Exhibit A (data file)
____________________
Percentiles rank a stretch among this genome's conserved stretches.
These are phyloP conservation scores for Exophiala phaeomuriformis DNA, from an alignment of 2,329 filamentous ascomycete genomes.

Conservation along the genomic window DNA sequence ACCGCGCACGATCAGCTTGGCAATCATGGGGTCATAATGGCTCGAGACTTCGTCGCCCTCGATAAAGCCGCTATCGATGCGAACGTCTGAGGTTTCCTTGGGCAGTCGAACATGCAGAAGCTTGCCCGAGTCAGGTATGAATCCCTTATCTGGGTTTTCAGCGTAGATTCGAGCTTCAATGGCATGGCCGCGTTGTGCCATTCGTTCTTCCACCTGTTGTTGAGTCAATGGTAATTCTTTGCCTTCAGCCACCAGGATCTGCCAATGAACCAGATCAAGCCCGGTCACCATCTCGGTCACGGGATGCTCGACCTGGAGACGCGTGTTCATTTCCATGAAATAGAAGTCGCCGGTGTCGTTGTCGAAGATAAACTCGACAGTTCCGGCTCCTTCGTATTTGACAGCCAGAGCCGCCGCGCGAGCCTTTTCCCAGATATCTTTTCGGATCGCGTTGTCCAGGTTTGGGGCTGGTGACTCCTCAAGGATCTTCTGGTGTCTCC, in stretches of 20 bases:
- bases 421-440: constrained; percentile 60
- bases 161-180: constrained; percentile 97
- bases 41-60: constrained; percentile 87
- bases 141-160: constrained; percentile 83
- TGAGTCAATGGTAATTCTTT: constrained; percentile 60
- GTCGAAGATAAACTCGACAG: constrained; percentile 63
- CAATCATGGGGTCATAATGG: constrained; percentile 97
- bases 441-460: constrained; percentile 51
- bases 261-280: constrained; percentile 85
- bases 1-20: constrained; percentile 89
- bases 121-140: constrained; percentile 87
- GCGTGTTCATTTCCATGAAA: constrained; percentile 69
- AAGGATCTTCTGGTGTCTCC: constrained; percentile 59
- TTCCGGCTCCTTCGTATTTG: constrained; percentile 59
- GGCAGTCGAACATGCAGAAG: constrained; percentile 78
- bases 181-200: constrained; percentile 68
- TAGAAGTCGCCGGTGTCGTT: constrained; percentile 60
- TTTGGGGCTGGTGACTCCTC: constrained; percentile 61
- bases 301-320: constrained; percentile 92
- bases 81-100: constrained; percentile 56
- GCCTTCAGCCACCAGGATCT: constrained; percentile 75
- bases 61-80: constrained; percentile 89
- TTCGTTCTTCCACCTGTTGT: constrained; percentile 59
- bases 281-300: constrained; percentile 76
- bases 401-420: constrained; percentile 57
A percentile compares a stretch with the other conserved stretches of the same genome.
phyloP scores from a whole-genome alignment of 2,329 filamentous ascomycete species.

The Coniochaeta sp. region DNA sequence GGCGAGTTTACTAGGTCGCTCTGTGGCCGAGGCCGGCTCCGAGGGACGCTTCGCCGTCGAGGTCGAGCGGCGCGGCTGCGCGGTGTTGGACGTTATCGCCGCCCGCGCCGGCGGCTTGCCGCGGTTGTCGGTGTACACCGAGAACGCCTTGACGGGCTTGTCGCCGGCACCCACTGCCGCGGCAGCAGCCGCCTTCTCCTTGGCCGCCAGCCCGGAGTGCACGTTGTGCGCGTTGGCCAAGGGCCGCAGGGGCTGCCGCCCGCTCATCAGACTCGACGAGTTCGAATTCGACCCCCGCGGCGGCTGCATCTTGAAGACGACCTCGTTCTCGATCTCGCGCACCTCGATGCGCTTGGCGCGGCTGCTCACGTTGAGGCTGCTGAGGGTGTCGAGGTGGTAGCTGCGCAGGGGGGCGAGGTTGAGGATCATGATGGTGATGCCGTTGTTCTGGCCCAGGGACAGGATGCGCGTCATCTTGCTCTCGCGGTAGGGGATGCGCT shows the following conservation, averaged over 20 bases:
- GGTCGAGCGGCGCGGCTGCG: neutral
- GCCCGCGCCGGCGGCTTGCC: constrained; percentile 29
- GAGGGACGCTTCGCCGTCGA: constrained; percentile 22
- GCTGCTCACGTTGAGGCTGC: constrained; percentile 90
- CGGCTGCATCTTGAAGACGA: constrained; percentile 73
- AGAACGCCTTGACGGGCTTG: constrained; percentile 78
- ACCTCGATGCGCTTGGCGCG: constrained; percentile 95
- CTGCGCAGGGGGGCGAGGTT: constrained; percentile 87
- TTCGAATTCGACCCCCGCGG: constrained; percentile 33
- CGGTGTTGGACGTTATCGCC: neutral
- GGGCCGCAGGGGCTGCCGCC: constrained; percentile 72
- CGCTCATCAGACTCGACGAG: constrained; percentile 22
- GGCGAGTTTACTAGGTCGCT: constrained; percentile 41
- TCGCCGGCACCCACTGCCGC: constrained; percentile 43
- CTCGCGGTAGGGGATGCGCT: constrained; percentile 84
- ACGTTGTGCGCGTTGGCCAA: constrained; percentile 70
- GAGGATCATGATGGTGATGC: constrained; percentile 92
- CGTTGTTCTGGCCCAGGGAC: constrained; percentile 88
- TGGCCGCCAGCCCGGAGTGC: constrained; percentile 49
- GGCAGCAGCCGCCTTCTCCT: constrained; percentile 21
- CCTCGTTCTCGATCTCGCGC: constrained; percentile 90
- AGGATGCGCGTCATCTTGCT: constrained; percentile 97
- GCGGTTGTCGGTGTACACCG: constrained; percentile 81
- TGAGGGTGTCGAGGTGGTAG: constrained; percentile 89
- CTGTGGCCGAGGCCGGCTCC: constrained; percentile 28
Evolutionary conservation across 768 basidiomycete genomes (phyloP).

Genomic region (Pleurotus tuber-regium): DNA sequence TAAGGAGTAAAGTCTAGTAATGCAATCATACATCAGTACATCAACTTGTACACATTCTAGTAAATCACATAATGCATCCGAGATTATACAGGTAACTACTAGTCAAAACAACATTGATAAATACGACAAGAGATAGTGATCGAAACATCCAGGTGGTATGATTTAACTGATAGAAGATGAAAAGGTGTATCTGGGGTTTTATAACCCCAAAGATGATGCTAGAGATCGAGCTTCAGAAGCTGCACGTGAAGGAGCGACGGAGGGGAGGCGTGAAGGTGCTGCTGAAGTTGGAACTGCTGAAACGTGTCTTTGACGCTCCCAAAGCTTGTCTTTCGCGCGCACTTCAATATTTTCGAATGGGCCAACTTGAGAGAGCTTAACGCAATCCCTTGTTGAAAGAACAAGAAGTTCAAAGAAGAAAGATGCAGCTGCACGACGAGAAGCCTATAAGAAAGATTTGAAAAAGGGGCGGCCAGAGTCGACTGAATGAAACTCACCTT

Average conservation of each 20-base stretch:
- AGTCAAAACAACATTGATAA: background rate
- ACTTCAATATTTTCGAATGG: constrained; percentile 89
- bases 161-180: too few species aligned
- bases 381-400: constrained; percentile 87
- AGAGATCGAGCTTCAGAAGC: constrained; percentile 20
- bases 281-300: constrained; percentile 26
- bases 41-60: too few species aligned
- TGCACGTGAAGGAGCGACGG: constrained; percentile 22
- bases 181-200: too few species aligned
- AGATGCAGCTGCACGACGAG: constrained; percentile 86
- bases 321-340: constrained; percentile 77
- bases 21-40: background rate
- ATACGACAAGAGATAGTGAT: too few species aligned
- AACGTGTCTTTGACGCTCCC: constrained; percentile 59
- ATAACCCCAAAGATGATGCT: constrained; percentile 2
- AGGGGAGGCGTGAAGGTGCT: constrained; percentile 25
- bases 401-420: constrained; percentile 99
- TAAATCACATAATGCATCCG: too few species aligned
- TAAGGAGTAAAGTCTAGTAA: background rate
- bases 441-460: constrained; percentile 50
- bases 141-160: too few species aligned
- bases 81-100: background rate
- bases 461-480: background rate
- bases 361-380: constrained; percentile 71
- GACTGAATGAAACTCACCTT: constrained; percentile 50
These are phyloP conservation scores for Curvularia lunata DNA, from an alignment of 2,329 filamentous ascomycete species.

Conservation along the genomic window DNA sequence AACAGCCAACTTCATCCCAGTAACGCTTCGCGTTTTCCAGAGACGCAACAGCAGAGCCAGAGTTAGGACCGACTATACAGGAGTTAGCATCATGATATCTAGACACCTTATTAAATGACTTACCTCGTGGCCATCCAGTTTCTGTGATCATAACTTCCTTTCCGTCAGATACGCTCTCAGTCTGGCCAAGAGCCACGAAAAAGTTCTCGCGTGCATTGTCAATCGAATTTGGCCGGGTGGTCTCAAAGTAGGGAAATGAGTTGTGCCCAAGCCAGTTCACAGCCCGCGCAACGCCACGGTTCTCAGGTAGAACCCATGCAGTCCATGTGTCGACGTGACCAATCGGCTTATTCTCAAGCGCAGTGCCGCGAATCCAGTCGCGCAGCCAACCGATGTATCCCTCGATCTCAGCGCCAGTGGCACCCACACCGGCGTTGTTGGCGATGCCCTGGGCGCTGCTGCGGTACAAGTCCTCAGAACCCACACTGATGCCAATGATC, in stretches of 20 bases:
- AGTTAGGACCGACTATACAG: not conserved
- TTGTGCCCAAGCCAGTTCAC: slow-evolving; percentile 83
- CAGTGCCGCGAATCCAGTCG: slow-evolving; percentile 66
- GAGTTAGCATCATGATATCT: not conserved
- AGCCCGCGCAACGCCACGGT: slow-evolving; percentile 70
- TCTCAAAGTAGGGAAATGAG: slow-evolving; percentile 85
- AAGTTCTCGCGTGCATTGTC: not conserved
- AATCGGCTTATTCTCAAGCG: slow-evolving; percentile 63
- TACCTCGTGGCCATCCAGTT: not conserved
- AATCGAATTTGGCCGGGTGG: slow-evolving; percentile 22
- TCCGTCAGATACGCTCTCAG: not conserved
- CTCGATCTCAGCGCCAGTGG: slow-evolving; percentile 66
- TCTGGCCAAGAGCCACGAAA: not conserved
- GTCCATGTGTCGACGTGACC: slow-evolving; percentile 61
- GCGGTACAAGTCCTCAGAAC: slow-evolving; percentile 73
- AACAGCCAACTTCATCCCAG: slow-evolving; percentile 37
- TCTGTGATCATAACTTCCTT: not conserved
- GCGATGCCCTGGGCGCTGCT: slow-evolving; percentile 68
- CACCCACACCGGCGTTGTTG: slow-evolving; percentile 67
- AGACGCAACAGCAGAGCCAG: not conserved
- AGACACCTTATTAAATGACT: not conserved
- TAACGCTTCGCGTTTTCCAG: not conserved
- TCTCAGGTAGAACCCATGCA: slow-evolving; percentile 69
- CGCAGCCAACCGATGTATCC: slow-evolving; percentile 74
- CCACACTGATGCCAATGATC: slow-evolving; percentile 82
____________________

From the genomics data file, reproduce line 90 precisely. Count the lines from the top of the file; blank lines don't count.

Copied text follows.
- GAGTTAGCATCATGATATCT: not conserved